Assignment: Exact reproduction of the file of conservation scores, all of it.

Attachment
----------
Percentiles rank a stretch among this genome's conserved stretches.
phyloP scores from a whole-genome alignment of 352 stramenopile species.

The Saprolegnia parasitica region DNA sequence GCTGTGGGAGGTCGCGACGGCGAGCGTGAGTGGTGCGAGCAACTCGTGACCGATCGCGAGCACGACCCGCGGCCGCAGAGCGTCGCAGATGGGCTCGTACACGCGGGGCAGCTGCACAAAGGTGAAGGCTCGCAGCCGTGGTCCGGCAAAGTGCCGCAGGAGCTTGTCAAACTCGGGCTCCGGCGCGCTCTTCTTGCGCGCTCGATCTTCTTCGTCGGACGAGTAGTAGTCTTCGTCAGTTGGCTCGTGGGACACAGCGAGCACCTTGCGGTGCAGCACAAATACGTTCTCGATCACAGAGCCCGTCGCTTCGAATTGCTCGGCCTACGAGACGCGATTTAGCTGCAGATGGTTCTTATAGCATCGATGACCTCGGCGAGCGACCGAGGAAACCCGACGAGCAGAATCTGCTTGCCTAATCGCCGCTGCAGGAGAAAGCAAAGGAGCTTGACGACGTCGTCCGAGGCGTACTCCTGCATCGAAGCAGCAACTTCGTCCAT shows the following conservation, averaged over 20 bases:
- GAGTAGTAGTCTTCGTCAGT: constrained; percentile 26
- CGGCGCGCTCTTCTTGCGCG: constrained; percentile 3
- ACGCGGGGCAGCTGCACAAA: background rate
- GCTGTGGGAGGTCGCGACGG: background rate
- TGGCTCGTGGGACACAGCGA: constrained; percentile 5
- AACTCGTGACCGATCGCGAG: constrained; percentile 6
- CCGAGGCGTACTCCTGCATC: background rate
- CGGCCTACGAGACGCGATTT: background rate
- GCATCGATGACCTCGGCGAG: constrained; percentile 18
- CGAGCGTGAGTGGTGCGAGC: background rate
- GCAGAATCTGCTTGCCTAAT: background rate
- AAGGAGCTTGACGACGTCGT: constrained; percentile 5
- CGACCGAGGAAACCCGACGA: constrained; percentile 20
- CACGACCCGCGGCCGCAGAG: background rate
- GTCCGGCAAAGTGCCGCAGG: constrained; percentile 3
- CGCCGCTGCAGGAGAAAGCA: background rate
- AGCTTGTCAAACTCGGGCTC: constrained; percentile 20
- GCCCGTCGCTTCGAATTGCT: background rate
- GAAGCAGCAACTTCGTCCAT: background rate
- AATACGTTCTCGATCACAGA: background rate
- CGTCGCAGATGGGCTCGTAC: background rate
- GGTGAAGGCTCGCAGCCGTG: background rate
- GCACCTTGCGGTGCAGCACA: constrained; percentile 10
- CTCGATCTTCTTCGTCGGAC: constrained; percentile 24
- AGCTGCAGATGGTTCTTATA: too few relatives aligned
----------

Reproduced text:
Percentiles rank a stretch among this genome's conserved stretches.
phyloP scores from a whole-genome alignment of 352 stramenopile species.

The Saprolegnia parasitica region DNA sequence GCTGTGGGAGGTCGCGACGGCGAGCGTGAGTGGTGCGAGCAACTCGTGACCGATCGCGAGCACGACCCGCGGCCGCAGAGCGTCGCAGATGGGCTCGTACACGCGGGGCAGCTGCACAAAGGTGAAGGCTCGCAGCCGTGGTCCGGCAAAGTGCCGCAGGAGCTTGTCAAACTCGGGCTCCGGCGCGCTCTTCTTGCGCGCTCGATCTTCTTCGTCGGACGAGTAGTAGTCTTCGTCAGTTGGCTCGTGGGACACAGCGAGCACCTTGCGGTGCAGCACAAATACGTTCTCGATCACAGAGCCCGTCGCTTCGAATTGCTCGGCCTACGAGACGCGATTTAGCTGCAGATGGTTCTTATAGCATCGATGACCTCGGCGAGCGACCGAGGAAACCCGACGAGCAGAATCTGCTTGCCTAATCGCCGCTGCAGGAGAAAGCAAAGGAGCTTGACGACGTCGTCCGAGGCGTACTCCTGCATCGAAGCAGCAACTTCGTCCAT shows the following conservation, averaged over 20 bases:
- GAGTAGTAGTCTTCGTCAGT: constrained; percentile 26
- CGGCGCGCTCTTCTTGCGCG: constrained; percentile 3
- ACGCGGGGCAGCTGCACAAA: background rate
- GCTGTGGGAGGTCGCGACGG: background rate
- TGGCTCGTGGGACACAGCGA: constrained; percentile 5
- AACTCGTGACCGATCGCGAG: constrained; percentile 6
- CCGAGGCGTACTCCTGCATC: background rate
- CGGCCTACGAGACGCGATTT: background rate
- GCATCGATGACCTCGGCGAG: constrained; percentile 18
- CGAGCGTGAGTGGTGCGAGC: background rate
- GCAGAATCTGCTTGCCTAAT: background rate
- AAGGAGCTTGACGACGTCGT: constrained; percentile 5
- CGACCGAGGAAACCCGACGA: constrained; percentile 20
- CACGACCCGCGGCCGCAGAG: background rate
- GTCCGGCAAAGTGCCGCAGG: constrained; percentile 3
- CGCCGCTGCAGGAGAAAGCA: background rate
- AGCTTGTCAAACTCGGGCTC: constrained; percentile 20
- GCCCGTCGCTTCGAATTGCT: background rate
- GAAGCAGCAACTTCGTCCAT: background rate
- AATACGTTCTCGATCACAGA: background rate
- CGTCGCAGATGGGCTCGTAC: background rate
- GGTGAAGGCTCGCAGCCGTG: background rate
- GCACCTTGCGGTGCAGCACA: constrained; percentile 10
- CTCGATCTTCTTCGTCGGAC: constrained; percentile 24
- AGCTGCAGATGGTTCTTATA: too few relatives aligned